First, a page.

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obligation

[ob-li-gey-shuhn]
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noun
  1. something by which a person is bound or obliged to do certain things, and which arises out of a sense of duty or results from custom, law, etc.
  2. something that is done or is to be done for such reasons: to fulfill one's obligations.
  3. a binding promise, contract, sense of duty, etc.
  4. the act of binding or obliging oneself by a promise, contract, etc.
  5. Law.
    1. an agreement enforceable by law, originally applied to promises under seal.
    2. a document containing such an agreement.
    3. a bond containing a penalty, with a condition annexed for payment of money, performance of covenants, etc.
  6. any bond, note, bill, certificate, or the like, as of a government or a corporation, serving as evidence of indebtedness.
  7. an indebtedness or amount of indebtedness.
  8. a favor, service, or benefit for which gratitude is due.
  9. a debt of gratitude: He felt an obligation to his teacher.
  10. the state of being under a debt, as of gratitude, for a favor, service, or benefit.
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Origin of obligation

1250–1300; Middle English obligacioun < Old French obligation < Latin obligātiōn- (stem of obligātiō) a binding, equivalent to obligāt(us) bound (see obligate) + -iōn- -ion
Related formspre·ob·li·ga·tion, nounre·ob·li·ga·tion, nounsu·per·ob·li·ga·tion, noun

Synonyms for obligation

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Synonym study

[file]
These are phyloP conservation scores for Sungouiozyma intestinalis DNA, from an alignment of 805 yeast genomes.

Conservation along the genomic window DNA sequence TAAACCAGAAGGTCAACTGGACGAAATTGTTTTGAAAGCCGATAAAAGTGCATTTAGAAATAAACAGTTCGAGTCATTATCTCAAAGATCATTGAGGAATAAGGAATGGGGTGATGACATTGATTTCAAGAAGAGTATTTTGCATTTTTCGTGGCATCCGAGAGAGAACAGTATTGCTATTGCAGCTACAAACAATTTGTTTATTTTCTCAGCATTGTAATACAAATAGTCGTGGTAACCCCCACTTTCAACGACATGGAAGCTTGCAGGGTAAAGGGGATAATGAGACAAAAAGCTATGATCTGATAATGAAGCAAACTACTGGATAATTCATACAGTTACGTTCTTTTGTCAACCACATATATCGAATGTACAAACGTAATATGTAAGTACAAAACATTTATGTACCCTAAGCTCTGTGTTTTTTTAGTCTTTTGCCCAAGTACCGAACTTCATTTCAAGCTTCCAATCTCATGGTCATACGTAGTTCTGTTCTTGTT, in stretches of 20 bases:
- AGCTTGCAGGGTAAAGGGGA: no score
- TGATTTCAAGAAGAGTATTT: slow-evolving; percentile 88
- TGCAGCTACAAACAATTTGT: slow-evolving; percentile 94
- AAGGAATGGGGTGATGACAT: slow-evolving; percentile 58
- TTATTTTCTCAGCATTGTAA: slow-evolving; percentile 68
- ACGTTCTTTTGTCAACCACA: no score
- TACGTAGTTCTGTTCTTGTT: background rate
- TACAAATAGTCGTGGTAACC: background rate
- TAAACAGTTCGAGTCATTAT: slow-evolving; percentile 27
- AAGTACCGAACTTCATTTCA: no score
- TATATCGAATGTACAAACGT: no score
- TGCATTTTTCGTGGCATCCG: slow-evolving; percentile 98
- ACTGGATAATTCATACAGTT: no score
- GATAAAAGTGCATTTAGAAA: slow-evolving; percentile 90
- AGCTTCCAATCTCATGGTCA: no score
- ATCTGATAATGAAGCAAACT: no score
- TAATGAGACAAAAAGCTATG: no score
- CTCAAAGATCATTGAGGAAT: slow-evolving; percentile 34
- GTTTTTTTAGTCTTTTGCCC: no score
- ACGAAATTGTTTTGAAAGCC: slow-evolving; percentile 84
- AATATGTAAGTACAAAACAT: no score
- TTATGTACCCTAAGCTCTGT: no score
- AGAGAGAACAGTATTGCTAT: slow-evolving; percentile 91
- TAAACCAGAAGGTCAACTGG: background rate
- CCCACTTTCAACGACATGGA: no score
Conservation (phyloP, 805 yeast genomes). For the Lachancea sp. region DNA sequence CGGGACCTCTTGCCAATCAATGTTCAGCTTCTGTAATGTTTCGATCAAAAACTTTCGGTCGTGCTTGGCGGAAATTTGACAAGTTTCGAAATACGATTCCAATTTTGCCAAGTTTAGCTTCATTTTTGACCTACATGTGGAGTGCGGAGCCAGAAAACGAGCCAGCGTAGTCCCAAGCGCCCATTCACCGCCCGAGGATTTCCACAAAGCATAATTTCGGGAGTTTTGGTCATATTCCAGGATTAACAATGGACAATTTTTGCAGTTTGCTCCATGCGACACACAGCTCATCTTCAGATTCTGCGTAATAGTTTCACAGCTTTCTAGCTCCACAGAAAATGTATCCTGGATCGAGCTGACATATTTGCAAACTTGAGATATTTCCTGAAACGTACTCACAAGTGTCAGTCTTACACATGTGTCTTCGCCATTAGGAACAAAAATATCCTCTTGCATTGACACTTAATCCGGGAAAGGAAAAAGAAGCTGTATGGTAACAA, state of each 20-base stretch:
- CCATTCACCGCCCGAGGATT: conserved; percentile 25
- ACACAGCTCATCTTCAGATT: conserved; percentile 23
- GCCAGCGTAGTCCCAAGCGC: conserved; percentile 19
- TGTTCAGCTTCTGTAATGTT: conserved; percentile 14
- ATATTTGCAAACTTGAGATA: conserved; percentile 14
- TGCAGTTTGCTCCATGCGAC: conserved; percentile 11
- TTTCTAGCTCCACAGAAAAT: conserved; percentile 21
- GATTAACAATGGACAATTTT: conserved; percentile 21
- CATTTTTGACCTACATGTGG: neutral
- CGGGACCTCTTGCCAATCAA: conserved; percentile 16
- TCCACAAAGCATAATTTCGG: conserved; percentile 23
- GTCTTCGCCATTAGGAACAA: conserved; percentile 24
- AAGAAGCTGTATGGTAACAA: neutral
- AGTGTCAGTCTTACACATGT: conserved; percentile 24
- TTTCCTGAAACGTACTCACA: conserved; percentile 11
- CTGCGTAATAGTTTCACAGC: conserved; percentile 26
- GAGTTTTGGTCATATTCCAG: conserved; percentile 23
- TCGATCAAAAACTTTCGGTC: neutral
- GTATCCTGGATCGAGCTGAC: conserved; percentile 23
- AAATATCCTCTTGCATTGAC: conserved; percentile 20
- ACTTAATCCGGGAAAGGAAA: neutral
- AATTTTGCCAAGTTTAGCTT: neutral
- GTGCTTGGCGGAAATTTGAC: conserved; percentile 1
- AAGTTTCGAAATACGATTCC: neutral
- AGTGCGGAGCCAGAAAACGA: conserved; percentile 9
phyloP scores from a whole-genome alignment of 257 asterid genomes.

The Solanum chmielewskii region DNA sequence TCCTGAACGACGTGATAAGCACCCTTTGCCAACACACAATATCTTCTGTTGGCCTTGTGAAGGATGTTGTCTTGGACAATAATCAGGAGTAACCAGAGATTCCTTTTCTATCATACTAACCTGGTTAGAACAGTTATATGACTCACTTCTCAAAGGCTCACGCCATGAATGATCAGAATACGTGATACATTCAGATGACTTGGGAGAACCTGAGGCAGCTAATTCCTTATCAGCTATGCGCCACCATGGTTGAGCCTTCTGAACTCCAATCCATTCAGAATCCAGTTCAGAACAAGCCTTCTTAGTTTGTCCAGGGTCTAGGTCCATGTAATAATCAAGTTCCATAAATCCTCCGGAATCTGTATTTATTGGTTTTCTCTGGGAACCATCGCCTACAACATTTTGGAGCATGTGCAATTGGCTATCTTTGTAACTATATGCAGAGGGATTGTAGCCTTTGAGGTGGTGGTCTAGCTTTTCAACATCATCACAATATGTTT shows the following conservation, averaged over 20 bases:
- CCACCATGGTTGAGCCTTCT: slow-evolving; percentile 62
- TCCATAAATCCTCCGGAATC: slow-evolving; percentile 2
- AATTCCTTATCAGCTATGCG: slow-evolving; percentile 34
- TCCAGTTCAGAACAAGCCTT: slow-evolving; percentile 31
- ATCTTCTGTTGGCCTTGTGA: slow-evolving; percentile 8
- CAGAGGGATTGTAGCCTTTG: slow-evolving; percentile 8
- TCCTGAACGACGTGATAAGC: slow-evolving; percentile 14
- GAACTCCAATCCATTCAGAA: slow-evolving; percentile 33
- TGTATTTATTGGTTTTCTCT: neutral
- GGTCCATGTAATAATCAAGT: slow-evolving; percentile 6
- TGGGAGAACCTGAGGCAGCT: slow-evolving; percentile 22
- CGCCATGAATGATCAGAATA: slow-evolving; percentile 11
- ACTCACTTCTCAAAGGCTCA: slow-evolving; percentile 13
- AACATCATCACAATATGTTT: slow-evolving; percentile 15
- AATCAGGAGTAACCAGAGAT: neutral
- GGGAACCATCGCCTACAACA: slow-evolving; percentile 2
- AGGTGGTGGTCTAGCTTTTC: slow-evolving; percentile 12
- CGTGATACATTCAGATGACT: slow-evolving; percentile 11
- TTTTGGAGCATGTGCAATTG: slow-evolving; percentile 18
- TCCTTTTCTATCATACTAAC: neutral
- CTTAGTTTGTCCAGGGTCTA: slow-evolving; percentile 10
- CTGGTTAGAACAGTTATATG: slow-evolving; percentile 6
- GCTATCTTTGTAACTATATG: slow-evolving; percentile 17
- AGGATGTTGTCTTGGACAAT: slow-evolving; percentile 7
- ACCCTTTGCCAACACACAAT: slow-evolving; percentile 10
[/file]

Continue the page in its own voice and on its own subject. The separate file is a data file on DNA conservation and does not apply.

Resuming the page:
1. See duty.
Dictionary.com Unabridged Based on the Random House Unabridged Dictionary, © Random House, Inc. 2018

Related Words for obligation

duty, accountability, requirement, right, necessity, constraint, understanding, commitment, contract, agreement, liability, trust, promise, burden, need, debt, bond, conscience, onus, business

Examples from the Web for obligation

Contemporary Examples of obligation

Historical Examples of obligation


British Dictionary definitions for obligation

obligation

noun
  1. a moral or legal requirement; duty
  2. the act of obligating or the state of being obligated
  3. law a legally enforceable agreement to perform some act, esp to pay money, for the benefit of another party
  4. law
    1. a written contract containing a penalty
    2. an instrument acknowledging indebtedness to secure the repayment of money borrowed
  5. a person or thing to which one is bound morally or legally
  6. something owed in return for a service or favour
  7. a service or favour for which one is indebted
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Derived Formsobligational, adjective
Collins English Dictionary - Complete & Unabridged 2012 Digital Edition © William Collins Sons & Co. Ltd. 1979, 1986 © HarperCollins Publishers 1998, 2000, 2003, 2005, 2006, 2007, 2009, 2012

Word Origin and History for obligation

n.

c.1300, from Old French obligacion "obligation, duty, responsibility" (early 13c.) and directly from Latin obligationem (nominative obligatio) "an engaging or pledging," literally "a binding" (but rarely used in this sense), noun of action from past participle stem of obligare (see oblige). The notion is of binding with promises or by law or duty.

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Online Etymology Dictionary, © 2010 Douglas Harper